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In this lab, we will learn how to build and train Convolutional Neural Networks (CNN) using the MatConvNet framework. In particular, we will train several different CNNs for the recognition of handwritten digits (0-9) from 28×28 grayscale images.

We will build the network step-by-step demonstrating various techniques used nowadays as well as several caveats one should be aware of.

There are many resources available today for learning more about deep learning and CNNs in particular. You can find a few useful ones at the bottom of this page. However, hold on reading them all first. We will go slowly, adding one component after another and when you are finally set to do your own coding, you may want to revisit these links or find your own lectures, tutorials, videos, … We added links to relevant explanations into the text itself, so whenever you meet a new term, you can learn its meaning.

The output of this assignment will be a single file ** my_cnn.mat** containing a trained CNN digit classifier and the

`.zip`

file. See the template code for a way how to save the network.
**The challenge:** The network will be automatically evaluated by the upload system and ranked in the online score board. The gained points from the assignment depend on the rank of your algorithm:

- 1st place: 16 points
- 2nd place: 14 points
- 3rd place: 12 points
- 4th place: 10 points
- every submission with performance worse than the baseline: 0 points
- 8 points otherwise

**Deadline for the submission is Sun Jan 6 23:59.** Then the points will be assigned. Every later submission is then for 6 points. You have to be better than the baseline to complete this lab.

Start by downloading the template and the training data (97MB).

There are several popular frameworks for training CNNs (Caffe, TensorFlow, Torch, Theano). Feel free to explore and try them after mastering this lab. For simplicity we will stay within the Matlab environment and will use the MatConvNet framework.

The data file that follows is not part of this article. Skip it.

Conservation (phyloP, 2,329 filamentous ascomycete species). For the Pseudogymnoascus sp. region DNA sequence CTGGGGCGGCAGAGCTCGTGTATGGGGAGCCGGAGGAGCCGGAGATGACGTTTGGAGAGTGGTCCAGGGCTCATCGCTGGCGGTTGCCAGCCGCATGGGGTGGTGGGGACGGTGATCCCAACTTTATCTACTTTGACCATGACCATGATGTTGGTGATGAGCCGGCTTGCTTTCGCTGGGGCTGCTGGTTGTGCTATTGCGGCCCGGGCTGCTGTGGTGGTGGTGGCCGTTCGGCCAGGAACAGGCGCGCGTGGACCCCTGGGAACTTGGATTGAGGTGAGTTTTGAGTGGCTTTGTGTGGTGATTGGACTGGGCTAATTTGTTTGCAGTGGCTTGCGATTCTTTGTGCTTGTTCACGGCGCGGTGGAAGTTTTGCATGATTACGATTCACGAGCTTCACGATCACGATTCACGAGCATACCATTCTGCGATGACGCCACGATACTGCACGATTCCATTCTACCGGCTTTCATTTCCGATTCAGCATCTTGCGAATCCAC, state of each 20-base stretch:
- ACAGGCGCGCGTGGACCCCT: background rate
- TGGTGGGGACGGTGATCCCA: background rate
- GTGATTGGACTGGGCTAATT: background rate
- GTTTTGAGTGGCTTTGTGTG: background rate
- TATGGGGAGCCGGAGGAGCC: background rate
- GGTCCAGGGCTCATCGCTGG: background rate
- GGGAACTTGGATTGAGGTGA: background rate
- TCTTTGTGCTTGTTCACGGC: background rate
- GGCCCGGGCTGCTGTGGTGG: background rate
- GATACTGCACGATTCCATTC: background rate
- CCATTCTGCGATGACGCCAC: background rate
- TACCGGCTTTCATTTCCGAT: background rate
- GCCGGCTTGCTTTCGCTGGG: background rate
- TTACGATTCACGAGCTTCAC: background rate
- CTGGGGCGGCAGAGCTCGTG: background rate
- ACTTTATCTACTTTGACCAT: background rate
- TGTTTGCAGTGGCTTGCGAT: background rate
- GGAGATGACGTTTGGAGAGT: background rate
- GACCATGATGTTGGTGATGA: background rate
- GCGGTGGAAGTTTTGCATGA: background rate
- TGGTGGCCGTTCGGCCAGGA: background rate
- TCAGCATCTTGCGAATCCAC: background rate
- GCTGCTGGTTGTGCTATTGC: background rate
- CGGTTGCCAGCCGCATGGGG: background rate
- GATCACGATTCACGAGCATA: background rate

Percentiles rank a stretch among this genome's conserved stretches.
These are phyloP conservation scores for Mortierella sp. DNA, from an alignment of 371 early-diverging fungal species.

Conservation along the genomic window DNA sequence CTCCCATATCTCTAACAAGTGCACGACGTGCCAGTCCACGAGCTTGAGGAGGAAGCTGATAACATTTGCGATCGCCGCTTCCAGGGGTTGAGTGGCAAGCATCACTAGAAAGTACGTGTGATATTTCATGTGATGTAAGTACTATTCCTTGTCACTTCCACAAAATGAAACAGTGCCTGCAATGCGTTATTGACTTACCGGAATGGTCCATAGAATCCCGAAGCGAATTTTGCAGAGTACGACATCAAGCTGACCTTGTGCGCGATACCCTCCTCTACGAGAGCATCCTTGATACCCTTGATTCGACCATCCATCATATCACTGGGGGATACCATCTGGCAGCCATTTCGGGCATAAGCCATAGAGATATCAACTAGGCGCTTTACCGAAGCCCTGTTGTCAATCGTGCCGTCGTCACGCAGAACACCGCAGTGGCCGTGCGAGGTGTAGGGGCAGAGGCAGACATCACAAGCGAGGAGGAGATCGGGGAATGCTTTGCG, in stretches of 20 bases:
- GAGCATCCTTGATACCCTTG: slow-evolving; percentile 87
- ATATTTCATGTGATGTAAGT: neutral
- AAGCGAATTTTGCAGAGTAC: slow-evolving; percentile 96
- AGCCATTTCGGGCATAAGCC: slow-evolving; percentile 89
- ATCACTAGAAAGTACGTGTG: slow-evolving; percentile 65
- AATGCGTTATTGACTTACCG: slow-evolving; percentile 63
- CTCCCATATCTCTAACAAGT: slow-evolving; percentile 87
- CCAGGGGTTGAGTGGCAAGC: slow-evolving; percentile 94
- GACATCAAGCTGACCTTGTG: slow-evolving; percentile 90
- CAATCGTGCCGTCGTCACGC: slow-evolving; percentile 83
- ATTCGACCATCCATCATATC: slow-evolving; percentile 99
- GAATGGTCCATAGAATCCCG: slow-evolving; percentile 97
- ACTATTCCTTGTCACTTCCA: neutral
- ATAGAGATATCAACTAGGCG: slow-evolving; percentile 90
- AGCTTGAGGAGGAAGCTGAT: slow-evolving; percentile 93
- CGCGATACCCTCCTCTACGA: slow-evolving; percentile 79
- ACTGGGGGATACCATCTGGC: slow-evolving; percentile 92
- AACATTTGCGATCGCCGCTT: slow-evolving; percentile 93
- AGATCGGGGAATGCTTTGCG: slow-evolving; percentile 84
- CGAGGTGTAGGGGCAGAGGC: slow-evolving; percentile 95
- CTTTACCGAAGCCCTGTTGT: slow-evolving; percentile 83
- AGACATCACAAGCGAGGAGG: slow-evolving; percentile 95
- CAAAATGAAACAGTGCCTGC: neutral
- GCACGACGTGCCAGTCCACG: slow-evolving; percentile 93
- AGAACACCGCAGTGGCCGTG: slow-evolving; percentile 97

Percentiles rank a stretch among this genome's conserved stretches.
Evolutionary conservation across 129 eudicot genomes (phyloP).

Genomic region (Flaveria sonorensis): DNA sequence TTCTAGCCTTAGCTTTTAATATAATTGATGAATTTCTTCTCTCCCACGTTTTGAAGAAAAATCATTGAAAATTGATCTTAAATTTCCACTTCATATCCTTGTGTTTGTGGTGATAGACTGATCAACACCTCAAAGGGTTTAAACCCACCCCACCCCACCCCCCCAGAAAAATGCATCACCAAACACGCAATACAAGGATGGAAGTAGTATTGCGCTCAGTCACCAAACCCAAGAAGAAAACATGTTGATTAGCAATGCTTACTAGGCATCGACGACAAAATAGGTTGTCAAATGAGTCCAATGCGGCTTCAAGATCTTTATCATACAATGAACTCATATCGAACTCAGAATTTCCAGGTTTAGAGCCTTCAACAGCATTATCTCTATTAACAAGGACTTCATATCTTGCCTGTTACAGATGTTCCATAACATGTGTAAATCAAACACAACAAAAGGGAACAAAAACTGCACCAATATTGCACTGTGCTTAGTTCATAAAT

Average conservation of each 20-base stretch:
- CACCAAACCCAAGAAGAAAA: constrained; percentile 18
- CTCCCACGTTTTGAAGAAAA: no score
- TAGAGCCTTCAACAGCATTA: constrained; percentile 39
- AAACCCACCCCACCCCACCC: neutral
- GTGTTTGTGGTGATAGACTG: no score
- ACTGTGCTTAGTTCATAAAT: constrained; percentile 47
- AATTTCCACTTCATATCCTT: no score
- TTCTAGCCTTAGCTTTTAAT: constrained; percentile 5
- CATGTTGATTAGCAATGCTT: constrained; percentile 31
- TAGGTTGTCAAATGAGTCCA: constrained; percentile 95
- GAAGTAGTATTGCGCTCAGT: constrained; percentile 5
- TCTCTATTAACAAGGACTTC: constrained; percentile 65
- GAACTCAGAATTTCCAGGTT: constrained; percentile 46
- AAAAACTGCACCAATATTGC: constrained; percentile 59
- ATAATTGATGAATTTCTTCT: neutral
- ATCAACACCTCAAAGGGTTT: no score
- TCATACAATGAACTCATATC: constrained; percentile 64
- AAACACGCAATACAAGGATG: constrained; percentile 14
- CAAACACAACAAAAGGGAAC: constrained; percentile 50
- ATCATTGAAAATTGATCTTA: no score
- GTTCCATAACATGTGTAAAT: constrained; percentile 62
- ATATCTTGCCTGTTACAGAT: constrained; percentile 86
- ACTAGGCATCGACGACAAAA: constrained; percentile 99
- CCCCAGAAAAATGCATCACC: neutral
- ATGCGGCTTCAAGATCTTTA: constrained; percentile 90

Download and unzip matconvnet-1.0-beta23.tar.gz. Start a Matlab session and type the following commands in order to go into the unzipped directory, compile MEX-files and set necessary paths.

>> cd matconvnet-1.0-beta23 >> run matlab/vl_compilenn >> run matlab/vl_setupnn

For Windows, the compiled `.mex`

files are here.

We have prepared an image training dataset MAT-file (`imdb.mat`

) with images and their corresponding labels from the MNIST dataset hosted on Yann Le Cun's website. It can be loaded using `load imdb.mat`

command. It creates a structure `imdb`

in Matlab with the following fields:

`imdb.images.data`

contains 28x28x1 dimensional images concatenated in a 4D array.`imdb.images.labels`

contains corresponding labels (i.e. labels 1-10, which correspond to digits 0-9).`imdb.images.data_mean`

contains mean which has been subtracted from the original images to make the training easier.

During our initial testing of the system everything seemed alright, until we discovered that at the test time our customer uses a low quality camera with a lot of noise. Thus, the handwriting style stays the same, but the images are heavily corrupted (see the images below). Since annotating these noisy images is costly, we were able to correctly label only a small fraction of them - only 1000 images.

Thus, you are given 60000 annotated images, where the first 59000 (1:59000) are the clean images from MNIST and the rest (59001:60000) come from the noisy camera. We recommend keeping the last 1000 images as a validation set and augment the clean MNIST images (add noise to them) in order to get enough relevant training data. We do not know the exact noise characteristics of the camera, but the provided 1000 validation samples should help you to estimate the noise type and its intensity (image noise), as well as validate your results before submitting them to the upload system (the network is evaluated only on noisy images for test purposes!).